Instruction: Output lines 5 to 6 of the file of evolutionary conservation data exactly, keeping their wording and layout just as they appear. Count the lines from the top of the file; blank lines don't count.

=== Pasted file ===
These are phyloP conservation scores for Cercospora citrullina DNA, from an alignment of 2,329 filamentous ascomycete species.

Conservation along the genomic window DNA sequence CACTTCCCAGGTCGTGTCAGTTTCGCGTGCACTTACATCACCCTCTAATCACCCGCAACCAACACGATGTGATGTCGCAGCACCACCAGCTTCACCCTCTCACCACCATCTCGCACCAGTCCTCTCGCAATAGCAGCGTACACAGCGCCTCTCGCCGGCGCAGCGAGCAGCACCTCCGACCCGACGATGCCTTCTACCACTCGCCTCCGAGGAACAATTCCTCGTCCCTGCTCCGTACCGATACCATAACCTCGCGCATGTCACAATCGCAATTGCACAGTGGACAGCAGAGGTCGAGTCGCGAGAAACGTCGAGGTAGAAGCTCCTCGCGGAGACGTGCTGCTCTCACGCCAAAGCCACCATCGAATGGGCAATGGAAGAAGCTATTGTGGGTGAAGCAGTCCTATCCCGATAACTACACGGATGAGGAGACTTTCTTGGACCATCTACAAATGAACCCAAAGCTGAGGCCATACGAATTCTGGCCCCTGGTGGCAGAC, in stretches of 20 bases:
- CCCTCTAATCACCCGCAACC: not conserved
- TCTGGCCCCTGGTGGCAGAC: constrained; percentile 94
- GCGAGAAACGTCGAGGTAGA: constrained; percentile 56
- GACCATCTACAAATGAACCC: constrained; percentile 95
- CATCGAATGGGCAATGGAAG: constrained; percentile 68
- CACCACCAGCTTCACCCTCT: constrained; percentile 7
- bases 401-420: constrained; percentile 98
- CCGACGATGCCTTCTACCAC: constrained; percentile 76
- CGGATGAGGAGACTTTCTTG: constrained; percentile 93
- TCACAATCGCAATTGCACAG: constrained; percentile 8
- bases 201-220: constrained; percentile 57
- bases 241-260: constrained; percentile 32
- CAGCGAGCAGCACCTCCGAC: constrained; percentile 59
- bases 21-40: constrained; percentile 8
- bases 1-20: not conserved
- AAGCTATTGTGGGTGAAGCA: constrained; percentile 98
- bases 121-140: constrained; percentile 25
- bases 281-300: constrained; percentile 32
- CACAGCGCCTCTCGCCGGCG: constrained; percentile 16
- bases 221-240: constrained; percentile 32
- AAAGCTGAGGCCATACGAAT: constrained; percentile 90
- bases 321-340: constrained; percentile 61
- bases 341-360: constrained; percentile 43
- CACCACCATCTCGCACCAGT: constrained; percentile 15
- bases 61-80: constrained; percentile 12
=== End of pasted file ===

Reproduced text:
- GCGAGAAACGTCGAGGTAGA: constrained; percentile 56
- GACCATCTACAAATGAACCC: constrained; percentile 95